Posted by: JDM..... | January 8, 2012

old birthday ponderings revisited  

…….I remember looking up from the morning crossword puzzle and, with my pencil, parting the curtains covering the window across the table. Dawn. I glanced at the clock on the kitchen wall above the refrigerator and noted that, as of that moment, I had completed 65 years on this galactic spitball.

Celebrating my birthday with a dish of prunes and a Purple Pill wasn’t my idea of a joyous event, but it would suffice. I sat back and contemplated the first time some young titan of testosterone had mustered the audacity to look me in the eye and file me under c:\fart\old.doc not too many years earlier.

I had smiled and reminded him that the primary difference between him and I was that his skin fit better. Other than that we were pretty much cut from the same cloth, I had noted.

I wondered though, on that morning of my 65th birthday. Surely I was not unique, my life having demonstrated quite clearly, at least to that point, that a speck of pine pollen wafting to the surface of Moosehead Lake in north-central Maine had disturbed the surface of that great body significantly more than my existence had influenced one way or the other humanity’s headlong rush toward oblivion, omnipotence, or the nearest bar. Nevertheless, my own assessment of my demeanor and behavior gave rise to the question of how a 65 year old man is supposed to conduct himself. I was new at this “Senior Citizen” shtick.

Was it OK at the venerable age of 65 to lean back and belch as long and as loud as one could?

Did other 65 year old men pilot four wheel drive trucks through the woods, driving with one hand and conducting Mozart as it booms out of the radio with the other?

Was it OK for a 65 year old man bellow “Eat me” to the strains of Handel’s Messiah when someone in a Massachusetts SUV passed him on the right in the breakdown lane and shook an insulting fist at him?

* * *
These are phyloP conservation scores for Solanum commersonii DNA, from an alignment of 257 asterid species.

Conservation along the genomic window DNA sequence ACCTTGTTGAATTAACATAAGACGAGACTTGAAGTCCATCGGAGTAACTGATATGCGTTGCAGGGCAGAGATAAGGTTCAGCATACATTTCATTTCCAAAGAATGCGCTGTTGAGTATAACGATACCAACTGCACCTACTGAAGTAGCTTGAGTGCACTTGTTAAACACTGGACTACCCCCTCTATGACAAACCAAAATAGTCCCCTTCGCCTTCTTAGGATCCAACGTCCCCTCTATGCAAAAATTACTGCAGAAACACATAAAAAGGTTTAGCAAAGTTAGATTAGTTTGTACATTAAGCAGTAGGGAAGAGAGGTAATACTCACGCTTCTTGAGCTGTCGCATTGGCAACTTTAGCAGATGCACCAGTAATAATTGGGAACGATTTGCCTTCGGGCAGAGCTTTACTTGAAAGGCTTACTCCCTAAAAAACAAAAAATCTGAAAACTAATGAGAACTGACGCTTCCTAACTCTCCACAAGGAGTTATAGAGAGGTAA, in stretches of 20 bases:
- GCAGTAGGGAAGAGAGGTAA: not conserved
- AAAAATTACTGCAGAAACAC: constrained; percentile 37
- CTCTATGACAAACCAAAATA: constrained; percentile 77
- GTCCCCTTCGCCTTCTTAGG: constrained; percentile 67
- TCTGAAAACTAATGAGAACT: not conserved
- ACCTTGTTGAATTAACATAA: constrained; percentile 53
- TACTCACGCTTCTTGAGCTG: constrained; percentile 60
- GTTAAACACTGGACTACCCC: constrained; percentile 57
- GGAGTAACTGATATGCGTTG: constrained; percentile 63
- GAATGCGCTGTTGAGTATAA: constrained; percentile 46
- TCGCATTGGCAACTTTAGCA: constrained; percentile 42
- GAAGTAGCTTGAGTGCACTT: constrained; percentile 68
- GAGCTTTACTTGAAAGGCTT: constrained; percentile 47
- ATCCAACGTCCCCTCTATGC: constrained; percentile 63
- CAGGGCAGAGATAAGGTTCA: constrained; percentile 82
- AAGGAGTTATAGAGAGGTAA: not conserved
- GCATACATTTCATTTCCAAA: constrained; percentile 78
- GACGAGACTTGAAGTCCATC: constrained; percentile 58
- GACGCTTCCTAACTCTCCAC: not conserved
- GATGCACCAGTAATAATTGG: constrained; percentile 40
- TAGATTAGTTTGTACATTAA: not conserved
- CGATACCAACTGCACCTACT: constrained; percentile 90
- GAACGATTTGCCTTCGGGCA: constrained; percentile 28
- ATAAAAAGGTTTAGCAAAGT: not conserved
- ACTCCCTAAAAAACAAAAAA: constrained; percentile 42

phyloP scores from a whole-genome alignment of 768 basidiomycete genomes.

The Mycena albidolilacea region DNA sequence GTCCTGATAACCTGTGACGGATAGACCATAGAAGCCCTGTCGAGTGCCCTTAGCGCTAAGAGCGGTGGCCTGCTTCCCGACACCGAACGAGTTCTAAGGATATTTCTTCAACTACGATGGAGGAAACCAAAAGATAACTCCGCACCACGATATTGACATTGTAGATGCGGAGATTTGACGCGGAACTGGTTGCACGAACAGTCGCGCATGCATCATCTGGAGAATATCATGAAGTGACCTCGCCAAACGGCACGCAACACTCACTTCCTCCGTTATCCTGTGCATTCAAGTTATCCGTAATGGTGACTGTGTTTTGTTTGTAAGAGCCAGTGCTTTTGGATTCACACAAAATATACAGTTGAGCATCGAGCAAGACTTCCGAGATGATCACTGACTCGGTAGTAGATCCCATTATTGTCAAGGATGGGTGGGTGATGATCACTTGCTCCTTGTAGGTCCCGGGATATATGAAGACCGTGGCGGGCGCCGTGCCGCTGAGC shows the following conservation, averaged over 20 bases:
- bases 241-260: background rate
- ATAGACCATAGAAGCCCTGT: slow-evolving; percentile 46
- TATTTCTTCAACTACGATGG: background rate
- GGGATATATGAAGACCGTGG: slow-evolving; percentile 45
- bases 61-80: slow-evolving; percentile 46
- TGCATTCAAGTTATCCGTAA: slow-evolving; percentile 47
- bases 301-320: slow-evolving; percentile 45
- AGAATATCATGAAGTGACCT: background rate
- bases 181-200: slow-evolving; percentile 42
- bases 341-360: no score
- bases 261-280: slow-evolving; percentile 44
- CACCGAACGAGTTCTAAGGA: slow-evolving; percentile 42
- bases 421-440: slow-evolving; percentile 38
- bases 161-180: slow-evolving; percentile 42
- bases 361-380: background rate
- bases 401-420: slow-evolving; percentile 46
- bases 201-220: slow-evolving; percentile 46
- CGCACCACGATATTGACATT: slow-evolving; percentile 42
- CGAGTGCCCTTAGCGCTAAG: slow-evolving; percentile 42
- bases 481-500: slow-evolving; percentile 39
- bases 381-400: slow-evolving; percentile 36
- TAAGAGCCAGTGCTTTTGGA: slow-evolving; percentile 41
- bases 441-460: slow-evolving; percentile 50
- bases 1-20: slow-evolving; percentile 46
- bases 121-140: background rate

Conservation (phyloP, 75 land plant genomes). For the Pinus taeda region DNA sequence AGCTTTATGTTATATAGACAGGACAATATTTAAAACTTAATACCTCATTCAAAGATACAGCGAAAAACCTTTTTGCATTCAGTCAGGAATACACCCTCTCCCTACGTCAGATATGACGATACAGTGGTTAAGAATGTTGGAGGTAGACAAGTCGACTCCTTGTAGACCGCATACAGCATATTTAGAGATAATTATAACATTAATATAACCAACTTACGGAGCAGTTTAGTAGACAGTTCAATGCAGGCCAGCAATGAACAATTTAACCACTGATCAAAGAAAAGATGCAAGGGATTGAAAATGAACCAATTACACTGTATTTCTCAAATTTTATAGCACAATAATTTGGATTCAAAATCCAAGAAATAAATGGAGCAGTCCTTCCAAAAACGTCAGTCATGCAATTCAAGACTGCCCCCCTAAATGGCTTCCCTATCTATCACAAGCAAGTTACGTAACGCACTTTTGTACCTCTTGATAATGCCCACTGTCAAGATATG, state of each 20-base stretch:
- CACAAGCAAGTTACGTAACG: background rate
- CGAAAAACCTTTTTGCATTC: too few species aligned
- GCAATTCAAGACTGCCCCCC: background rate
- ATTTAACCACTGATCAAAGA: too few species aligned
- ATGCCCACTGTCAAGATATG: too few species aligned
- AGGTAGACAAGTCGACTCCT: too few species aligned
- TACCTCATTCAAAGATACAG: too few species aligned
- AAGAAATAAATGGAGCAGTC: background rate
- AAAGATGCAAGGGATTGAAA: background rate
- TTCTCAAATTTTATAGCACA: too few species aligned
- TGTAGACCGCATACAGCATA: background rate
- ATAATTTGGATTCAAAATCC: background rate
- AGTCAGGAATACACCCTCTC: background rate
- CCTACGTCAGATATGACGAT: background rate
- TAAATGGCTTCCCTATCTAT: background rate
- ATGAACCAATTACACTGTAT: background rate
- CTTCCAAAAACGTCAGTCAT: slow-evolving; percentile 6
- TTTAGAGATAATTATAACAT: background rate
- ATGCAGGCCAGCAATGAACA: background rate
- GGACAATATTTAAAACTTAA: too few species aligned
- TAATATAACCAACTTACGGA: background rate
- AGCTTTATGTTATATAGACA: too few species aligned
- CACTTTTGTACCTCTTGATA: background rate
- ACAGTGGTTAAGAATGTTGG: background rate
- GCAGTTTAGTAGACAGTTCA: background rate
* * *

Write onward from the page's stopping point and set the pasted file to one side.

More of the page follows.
“These are important questions,” I decided.

I vowed to contemplate them carefully, and if need be, make some minor adjustments in my behavior once I reach 66….

That was almost three years ago, and I’ve got another birthday coming up in a couple of months. Things haven’t changed a whole lot, except I’m three years older. I still greet the day in my favorite rocking chair by the kitchen window, drinking coffee and doing a crossword puzzle.

I did manage to answer those three important questions I had, however, and the answer was surprisingly simple: “Who cares?”

I look at it this way. The belching thing is all about timing. One has to make some concessions. I learned at an early age that “belching” was not considered to be “polite” in our culture. Being of the male persuasion, however, I also learned that developing an impressive repertoire of body noises was not only requisite to the rites of passage, but it annoyed the hell out of my mother. It was particularly gratifying, since my primary practice studio was my second floor bedroom, when she could hear me all the way down in the cellar doing laundry.

Puberty changed all of that, and I had to learn to adjust my behavior to suit the environment. Other than a few rather interesting acts of adolescent bravado, which will go unrevealed here, I learned to “mind my manners” with the best of them, which enabled me to date females of my own species, join the campus upper crust as a Fraternity man, earn a commission in the Navy, and enjoy meaningful employment for much of my adult life.

Moving ahead nearly half a century, I find remarkable similarities between childhood and seniority. While the rules of propriety learned over a lifetime remain fully intact, I find that a little bit of well executed doddering garners some tolerance for public transgressions. I generally withhold my intentional launchings, however, for the privacy of my home, parking garages at night, still mountain lakes at dawn, and other places where the acoustics demand a cameo performance.

As for the second two questions, I might add that “yes”, it is perfectly normal for men to drive four-wheel drive trucks in the woods, and what they listen to for music is irrelevant. What would be decidedly obscene would be a squat, balding gnome wearing baggy jeans and a backward baseball cap while making signs, and chanting “Rap”.

Similarly, it is also perfectly normal to listen to Handel’s Messiah while driving on the Interstate, even if temporarily distracted by the need to utter obscenities at a Massachusetts driver passing on the right in the breakdown lane, although it would probably be more appropriate to turn off the music until I am finished.

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